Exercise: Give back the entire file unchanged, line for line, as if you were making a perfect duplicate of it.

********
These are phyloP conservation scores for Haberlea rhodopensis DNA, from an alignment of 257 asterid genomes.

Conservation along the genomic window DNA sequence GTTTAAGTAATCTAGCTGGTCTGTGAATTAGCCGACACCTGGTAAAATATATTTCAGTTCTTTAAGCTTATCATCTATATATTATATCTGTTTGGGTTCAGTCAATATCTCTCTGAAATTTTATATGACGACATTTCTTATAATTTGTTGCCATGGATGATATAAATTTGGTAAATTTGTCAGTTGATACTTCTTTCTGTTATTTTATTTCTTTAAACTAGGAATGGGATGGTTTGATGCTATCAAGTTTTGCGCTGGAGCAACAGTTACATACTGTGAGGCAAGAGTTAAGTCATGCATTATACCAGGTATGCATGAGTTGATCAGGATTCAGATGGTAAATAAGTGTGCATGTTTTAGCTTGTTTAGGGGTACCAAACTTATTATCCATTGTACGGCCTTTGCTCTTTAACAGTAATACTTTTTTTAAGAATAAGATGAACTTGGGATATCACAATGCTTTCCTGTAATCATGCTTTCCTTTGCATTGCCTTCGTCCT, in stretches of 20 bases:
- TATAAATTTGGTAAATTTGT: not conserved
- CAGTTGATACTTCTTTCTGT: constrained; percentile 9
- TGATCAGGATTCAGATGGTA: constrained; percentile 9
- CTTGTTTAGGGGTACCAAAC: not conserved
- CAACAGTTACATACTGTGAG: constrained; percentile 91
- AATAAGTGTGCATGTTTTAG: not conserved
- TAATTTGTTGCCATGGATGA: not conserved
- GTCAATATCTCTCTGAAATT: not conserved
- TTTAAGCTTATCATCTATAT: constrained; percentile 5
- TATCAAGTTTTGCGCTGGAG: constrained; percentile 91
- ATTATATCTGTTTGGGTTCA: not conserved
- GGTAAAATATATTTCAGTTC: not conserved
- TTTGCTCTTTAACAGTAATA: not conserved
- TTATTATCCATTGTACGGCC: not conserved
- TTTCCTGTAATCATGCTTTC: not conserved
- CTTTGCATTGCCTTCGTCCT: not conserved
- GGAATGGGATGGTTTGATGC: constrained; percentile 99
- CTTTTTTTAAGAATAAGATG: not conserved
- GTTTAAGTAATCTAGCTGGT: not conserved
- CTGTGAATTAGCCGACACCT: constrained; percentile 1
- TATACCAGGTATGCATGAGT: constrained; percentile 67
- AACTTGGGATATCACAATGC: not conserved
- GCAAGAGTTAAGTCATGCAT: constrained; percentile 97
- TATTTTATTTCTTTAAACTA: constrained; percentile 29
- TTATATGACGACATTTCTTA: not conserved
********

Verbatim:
These are phyloP conservation scores for Haberlea rhodopensis DNA, from an alignment of 257 asterid genomes.

Conservation along the genomic window DNA sequence GTTTAAGTAATCTAGCTGGTCTGTGAATTAGCCGACACCTGGTAAAATATATTTCAGTTCTTTAAGCTTATCATCTATATATTATATCTGTTTGGGTTCAGTCAATATCTCTCTGAAATTTTATATGACGACATTTCTTATAATTTGTTGCCATGGATGATATAAATTTGGTAAATTTGTCAGTTGATACTTCTTTCTGTTATTTTATTTCTTTAAACTAGGAATGGGATGGTTTGATGCTATCAAGTTTTGCGCTGGAGCAACAGTTACATACTGTGAGGCAAGAGTTAAGTCATGCATTATACCAGGTATGCATGAGTTGATCAGGATTCAGATGGTAAATAAGTGTGCATGTTTTAGCTTGTTTAGGGGTACCAAACTTATTATCCATTGTACGGCCTTTGCTCTTTAACAGTAATACTTTTTTTAAGAATAAGATGAACTTGGGATATCACAATGCTTTCCTGTAATCATGCTTTCCTTTGCATTGCCTTCGTCCT, in stretches of 20 bases:
- TATAAATTTGGTAAATTTGT: not conserved
- CAGTTGATACTTCTTTCTGT: constrained; percentile 9
- TGATCAGGATTCAGATGGTA: constrained; percentile 9
- CTTGTTTAGGGGTACCAAAC: not conserved
- CAACAGTTACATACTGTGAG: constrained; percentile 91
- AATAAGTGTGCATGTTTTAG: not conserved
- TAATTTGTTGCCATGGATGA: not conserved
- GTCAATATCTCTCTGAAATT: not conserved
- TTTAAGCTTATCATCTATAT: constrained; percentile 5
- TATCAAGTTTTGCGCTGGAG: constrained; percentile 91
- ATTATATCTGTTTGGGTTCA: not conserved
- GGTAAAATATATTTCAGTTC: not conserved
- TTTGCTCTTTAACAGTAATA: not conserved
- TTATTATCCATTGTACGGCC: not conserved
- TTTCCTGTAATCATGCTTTC: not conserved
- CTTTGCATTGCCTTCGTCCT: not conserved
- GGAATGGGATGGTTTGATGC: constrained; percentile 99
- CTTTTTTTAAGAATAAGATG: not conserved
- GTTTAAGTAATCTAGCTGGT: not conserved
- CTGTGAATTAGCCGACACCT: constrained; percentile 1
- TATACCAGGTATGCATGAGT: constrained; percentile 67
- AACTTGGGATATCACAATGC: not conserved
- GCAAGAGTTAAGTCATGCAT: constrained; percentile 97
- TATTTTATTTCTTTAAACTA: constrained; percentile 29
- TTATATGACGACATTTCTTA: not conserved